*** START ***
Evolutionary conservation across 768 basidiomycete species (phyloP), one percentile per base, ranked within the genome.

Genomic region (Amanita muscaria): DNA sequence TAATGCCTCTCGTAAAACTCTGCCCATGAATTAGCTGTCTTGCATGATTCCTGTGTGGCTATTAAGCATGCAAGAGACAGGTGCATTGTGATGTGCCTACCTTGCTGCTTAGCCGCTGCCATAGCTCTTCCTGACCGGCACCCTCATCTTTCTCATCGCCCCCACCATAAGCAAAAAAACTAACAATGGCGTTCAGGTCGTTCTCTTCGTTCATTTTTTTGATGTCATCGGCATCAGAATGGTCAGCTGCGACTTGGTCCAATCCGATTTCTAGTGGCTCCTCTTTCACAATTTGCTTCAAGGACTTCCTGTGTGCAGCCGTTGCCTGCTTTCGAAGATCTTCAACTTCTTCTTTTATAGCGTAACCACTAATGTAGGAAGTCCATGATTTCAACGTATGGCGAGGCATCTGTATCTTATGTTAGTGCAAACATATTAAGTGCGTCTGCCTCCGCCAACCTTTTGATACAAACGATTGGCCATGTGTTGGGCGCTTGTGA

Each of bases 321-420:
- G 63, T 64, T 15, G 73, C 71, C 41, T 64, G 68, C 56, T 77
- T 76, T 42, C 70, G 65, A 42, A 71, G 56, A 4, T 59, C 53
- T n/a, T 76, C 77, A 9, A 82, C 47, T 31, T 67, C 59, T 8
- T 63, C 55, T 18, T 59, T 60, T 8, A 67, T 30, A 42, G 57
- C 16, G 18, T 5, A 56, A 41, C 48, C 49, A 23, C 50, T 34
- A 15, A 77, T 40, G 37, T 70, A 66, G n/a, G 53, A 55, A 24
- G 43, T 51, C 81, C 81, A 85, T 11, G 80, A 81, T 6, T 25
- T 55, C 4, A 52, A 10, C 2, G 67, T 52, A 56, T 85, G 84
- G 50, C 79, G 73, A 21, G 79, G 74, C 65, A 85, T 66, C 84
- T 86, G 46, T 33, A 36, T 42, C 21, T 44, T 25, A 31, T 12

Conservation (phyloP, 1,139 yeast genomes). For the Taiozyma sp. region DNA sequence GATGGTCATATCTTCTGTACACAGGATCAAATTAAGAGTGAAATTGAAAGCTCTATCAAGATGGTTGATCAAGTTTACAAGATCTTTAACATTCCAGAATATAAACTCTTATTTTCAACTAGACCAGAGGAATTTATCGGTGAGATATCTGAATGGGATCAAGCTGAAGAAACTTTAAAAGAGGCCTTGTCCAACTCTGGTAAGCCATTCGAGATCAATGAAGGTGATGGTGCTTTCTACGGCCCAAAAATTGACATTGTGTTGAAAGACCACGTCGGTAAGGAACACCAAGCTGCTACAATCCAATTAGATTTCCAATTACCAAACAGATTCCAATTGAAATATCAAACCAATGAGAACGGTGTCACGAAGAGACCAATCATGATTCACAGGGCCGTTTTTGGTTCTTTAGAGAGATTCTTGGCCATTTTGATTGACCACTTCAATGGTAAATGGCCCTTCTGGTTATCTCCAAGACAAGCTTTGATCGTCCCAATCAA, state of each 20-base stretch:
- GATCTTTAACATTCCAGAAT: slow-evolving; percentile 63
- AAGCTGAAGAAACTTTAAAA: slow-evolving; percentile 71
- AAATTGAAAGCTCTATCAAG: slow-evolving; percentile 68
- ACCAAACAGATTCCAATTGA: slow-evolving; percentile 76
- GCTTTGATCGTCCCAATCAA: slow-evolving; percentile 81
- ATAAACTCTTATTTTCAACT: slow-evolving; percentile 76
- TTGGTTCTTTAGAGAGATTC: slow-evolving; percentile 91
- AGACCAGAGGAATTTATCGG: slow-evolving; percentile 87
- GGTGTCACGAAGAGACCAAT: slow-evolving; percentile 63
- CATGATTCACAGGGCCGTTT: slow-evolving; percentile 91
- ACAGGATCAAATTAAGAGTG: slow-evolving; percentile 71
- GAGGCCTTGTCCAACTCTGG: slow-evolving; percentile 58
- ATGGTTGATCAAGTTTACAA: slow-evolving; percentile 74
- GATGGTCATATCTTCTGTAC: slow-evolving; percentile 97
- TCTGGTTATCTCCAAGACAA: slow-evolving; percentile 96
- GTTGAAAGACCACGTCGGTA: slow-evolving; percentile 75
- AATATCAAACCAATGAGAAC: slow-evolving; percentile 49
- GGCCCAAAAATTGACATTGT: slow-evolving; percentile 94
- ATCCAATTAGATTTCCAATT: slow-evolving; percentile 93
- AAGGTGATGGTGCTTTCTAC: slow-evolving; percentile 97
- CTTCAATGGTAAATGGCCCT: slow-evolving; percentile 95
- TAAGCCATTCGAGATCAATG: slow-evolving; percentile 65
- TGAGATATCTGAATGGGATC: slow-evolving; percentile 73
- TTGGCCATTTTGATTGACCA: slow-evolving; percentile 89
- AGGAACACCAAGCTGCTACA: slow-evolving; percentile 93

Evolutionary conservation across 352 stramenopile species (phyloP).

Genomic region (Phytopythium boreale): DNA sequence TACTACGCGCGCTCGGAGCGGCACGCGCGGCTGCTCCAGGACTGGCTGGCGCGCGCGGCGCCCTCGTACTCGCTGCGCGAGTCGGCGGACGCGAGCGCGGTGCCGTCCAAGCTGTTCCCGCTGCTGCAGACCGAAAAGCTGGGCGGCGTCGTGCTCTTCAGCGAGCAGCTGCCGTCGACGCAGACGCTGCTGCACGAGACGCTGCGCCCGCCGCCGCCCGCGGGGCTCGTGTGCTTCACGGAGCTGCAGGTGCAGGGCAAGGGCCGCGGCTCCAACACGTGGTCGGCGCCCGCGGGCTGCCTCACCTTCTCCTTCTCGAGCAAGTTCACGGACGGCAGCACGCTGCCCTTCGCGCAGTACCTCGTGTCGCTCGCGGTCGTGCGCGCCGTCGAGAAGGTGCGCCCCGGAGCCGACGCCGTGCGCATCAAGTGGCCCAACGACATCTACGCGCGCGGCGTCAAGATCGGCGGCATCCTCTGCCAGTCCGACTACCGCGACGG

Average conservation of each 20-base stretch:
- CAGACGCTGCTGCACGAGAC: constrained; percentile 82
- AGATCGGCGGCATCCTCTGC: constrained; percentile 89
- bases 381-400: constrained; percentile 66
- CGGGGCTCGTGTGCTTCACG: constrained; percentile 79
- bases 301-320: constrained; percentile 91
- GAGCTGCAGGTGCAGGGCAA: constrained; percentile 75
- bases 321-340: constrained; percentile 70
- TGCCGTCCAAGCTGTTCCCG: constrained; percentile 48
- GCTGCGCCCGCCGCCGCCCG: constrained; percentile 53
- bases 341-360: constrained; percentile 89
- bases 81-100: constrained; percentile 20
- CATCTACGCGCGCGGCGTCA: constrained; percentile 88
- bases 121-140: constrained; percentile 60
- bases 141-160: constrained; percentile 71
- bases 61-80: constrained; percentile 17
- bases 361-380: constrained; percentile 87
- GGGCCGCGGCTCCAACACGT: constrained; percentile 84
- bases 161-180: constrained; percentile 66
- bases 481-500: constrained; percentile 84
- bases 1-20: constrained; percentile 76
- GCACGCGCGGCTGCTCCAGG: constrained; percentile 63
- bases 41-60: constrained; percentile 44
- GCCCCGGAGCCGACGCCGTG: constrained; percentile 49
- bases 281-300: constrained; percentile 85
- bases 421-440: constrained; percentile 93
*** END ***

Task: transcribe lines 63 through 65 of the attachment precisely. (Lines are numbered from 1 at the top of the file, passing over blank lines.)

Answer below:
- GCACGCGCGGCTGCTCCAGG: constrained; percentile 63
- bases 41-60: constrained; percentile 44
- GCCCCGGAGCCGACGCCGTG: constrained; percentile 49